|Courtesy of Times Newspapers
|Donor organ supplies low|
By CANDICE REED
Wednesday, 06 September 2006
• Tamaki and Districts Times
ORGAN donations nationally have slumped to near record lows, but the number of registered donors remains constant.
The discrepancy is a result of improved treatment for patients in hospital intensive care units (ICU) where fewer people are dying.
To be an organ donor, people must die from brain death while on an ICU ventilator.
According to Organ Donation New Zealand clinical director Dr Stephen Streat, the number of brain deaths has significantly dropped in recent years due to improvements in road awareness and medical treatments.
“The number of road deaths has halved from 800 to 400 despite the fact the population has grown and the number of vehicles on the road has grown,” says Dr Streat.
“Road deaths are a main cause of people dying from brain death.”
Spontaneous bleeding is another main cause of brain death and that rate is also declining, says Dr Streat.
“The net result of these declines means the number of people dying from brain death have also declined,” he says. “Inevitably this means the number of organ donors declines.”
About 40 per cent of the population are signed up as donors, a figure that’s been constant in recent years.
“It’s a very good thing that treatments have improved [to prevent brain deaths] if you are one of those people,” says Dr Streat.
“The other side of the equation is results of transplantations are getting better. People who previously would not have been considered for a transplant are now being considered.
“The demand for an organ transplant is increasing while the supply is static or declining.”
The Australian and New Zealand Organ Donor Registry shows just 16 people have donated organs this year compared to 17 for the same time last year.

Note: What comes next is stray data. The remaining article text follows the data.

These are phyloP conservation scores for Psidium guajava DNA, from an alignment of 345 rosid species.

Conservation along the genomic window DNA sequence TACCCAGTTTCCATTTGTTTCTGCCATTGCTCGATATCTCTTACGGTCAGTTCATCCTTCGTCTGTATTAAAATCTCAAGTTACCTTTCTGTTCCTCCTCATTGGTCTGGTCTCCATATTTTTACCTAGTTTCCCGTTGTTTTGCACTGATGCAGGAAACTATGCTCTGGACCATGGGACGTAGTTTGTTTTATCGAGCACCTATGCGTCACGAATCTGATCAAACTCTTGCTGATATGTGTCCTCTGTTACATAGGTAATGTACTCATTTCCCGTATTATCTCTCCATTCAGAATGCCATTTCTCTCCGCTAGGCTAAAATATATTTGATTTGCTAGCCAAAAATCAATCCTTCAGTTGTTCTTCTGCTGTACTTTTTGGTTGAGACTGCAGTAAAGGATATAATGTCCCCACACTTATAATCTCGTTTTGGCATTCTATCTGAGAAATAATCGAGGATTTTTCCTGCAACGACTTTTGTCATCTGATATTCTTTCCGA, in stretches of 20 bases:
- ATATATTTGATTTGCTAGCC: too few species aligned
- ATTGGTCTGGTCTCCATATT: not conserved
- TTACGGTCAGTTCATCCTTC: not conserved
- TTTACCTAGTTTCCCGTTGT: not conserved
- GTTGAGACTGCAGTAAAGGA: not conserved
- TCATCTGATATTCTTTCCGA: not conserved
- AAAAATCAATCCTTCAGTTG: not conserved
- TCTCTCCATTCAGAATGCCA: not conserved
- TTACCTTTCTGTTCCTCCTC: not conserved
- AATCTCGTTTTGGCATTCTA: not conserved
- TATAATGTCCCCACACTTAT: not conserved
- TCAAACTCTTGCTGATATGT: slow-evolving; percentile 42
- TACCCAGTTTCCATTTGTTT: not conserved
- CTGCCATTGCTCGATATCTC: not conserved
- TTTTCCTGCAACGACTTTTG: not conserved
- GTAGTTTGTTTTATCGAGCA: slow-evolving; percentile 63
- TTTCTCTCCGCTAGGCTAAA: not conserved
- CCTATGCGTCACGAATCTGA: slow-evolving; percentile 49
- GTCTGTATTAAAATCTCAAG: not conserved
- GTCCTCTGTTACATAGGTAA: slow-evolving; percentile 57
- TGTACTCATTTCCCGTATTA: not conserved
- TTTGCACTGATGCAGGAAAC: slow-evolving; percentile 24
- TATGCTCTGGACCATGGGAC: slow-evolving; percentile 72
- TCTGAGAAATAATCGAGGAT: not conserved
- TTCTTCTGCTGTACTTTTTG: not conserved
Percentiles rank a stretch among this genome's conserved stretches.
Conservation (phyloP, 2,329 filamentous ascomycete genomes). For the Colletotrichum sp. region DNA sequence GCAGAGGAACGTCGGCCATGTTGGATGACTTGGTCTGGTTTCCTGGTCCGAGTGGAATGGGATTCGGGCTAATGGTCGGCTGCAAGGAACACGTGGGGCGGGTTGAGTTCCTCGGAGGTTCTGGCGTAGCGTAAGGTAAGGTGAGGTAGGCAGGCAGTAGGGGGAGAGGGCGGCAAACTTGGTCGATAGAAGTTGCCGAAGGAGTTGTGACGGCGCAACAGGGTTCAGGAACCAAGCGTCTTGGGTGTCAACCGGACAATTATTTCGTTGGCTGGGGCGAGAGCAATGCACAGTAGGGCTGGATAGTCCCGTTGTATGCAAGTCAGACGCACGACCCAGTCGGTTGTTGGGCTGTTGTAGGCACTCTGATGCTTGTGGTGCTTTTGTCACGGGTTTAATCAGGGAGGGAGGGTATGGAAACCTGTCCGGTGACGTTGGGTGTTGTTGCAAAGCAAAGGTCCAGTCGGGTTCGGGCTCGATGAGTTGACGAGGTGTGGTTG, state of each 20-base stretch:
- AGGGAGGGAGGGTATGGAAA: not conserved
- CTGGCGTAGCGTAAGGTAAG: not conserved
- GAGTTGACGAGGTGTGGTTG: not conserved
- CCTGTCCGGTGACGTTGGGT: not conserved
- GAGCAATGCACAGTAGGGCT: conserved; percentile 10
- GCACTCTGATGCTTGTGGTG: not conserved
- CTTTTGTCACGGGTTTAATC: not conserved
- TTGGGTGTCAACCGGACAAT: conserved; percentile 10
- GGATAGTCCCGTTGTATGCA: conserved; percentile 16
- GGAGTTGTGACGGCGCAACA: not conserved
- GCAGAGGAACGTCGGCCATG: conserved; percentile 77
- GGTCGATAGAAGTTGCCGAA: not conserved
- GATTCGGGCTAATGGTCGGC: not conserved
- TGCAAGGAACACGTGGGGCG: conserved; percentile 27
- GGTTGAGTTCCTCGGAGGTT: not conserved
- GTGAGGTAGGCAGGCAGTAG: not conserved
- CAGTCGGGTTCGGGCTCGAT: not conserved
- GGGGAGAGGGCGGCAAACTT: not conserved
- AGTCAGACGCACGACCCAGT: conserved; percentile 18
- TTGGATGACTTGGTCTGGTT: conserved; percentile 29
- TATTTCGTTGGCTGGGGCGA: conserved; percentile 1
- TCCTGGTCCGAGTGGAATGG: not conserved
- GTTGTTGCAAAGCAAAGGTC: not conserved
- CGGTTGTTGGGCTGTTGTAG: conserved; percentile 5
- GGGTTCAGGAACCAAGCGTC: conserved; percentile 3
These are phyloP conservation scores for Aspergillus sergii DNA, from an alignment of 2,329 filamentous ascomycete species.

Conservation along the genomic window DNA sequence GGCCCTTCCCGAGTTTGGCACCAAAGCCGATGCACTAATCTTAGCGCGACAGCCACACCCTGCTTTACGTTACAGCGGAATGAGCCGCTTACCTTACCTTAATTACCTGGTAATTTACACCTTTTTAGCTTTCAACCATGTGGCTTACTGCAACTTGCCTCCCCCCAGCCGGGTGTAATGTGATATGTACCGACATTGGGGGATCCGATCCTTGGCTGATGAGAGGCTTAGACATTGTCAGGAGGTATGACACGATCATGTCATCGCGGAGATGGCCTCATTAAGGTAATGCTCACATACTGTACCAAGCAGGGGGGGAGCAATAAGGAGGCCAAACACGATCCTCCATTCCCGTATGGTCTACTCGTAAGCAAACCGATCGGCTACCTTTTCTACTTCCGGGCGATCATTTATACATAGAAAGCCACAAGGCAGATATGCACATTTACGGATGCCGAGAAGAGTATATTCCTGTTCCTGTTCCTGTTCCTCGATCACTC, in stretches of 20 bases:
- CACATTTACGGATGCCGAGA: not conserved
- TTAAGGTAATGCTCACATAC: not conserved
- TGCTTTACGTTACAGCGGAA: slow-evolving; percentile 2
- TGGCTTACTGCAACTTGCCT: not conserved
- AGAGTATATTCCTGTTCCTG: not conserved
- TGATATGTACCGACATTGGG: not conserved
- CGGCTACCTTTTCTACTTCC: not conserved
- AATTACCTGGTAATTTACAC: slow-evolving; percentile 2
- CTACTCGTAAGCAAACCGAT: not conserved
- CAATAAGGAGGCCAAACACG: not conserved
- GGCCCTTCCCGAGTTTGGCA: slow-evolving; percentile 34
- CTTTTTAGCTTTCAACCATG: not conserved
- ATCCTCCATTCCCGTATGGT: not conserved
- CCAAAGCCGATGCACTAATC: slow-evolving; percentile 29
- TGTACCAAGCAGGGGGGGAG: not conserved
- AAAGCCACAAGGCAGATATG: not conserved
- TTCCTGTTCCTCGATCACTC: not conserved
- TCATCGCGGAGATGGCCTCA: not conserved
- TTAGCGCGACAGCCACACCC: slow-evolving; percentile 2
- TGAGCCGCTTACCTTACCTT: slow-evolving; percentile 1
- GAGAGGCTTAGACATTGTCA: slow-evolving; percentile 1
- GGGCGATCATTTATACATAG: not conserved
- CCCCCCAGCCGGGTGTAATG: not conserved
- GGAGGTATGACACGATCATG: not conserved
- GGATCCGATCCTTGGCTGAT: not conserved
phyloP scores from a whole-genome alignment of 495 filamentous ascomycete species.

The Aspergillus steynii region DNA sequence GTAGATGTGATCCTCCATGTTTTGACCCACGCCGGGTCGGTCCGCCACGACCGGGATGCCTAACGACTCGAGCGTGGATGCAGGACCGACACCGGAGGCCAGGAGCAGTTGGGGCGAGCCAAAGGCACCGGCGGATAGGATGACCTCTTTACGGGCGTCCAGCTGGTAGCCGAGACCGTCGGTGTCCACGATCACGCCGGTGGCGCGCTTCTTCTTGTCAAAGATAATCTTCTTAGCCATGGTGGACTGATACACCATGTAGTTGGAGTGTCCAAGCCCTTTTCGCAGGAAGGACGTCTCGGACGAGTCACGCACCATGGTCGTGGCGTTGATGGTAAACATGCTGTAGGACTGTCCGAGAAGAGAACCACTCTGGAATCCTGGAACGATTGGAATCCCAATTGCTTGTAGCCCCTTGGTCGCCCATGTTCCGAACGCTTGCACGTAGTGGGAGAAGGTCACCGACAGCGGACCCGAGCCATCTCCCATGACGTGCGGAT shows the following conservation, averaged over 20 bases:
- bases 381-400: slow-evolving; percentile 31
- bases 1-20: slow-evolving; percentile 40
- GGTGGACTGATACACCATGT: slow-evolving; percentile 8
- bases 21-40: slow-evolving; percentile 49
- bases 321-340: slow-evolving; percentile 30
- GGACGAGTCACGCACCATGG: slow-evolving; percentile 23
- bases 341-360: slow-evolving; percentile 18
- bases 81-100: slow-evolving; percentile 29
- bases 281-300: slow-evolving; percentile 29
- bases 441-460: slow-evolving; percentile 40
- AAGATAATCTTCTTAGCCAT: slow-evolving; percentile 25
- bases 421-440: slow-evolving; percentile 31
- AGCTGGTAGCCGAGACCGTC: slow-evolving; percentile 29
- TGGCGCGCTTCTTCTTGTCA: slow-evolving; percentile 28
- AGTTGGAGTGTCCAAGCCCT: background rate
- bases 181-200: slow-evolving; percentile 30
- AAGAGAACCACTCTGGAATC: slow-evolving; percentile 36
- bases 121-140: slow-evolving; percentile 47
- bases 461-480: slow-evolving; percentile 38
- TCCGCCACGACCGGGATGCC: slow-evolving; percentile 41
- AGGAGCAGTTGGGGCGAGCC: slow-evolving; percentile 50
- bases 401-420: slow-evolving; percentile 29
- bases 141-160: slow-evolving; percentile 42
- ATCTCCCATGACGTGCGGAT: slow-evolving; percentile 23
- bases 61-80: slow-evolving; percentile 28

At the end of 2005, only 29 had donated organs, dropping New Zealand to an annual record low.
The counts equates to seven donors per million of population (pmp), on par with Costa Rica and Peru. Meanwhile, Spain has 35.1 pmp, USA 22.2 and Canada 12.8.
Organ donor campaigner and GiveLife NZ director Andy Tookey wants more residents to sign up to be donors.
“More people are dying while they wait [for an organ transplant],” says Mr Tookey.
“It’s such a shame. If somebody is diagnosed with an incurable illness they make the most of the time they have left. What annoys me the most is when a transplant is 100 per cent curable and that cure is buried and cremated 100 times a day.”
Mr Tookey established GiveLife NZ after his six-week-old daughter was diagnosed in 2001 with a rare liver disease requiring life saving surgery. Now five, Katie battles the progressive disease, but will eventually need a liver transplant to survive.
Faced with the potential loss of his daughter, Mr Tookey started researching organ donation and discovered 40 per cent of patients pass away waiting for a donor despite its 95 per cent success rate.
He also discovered the difficulty in becoming an organ donor, thus kick-starting his campaign.
He says “red tape” bureaucracy needs to be cut and wants legislation passed disallowing families of organ donors the right to veto.
Under present rules, ICU doctors discuss the option of organ donation with family members of brain dead patients. Mr Tookey says some go against a person’s wish to donate, but Dr Streat disagrees.
“It’s rare that that situations occurs,” says Dr Streat. “It’s important you discuss your wishes with your family.
“They’re the ones who are around when you die. Most of the time if a person has indicated what they want to happen, the family will go along with that.”
An ICU audit revealed out of 104 potential organ donors, 39 signed up, 31 declined and 34 were not asked by doctors, says Mr Tookey.
“That’s a 66 per cent loss of possible donors,” says Mr Tookey. “Doctors already have the permission of the donor.
“Why do they need to ask for secondary permission from families? It’s the worst possible time, asking family for someone’s organs when they have just died.”
Organ donor waiting lists are difficult to calculate, as Dr Streat estimates up to 15 people are waiting for a new heart,lung or liver, six for a pancreas and “several hundred” for kidneys.
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Katie Tookey's story is on video.
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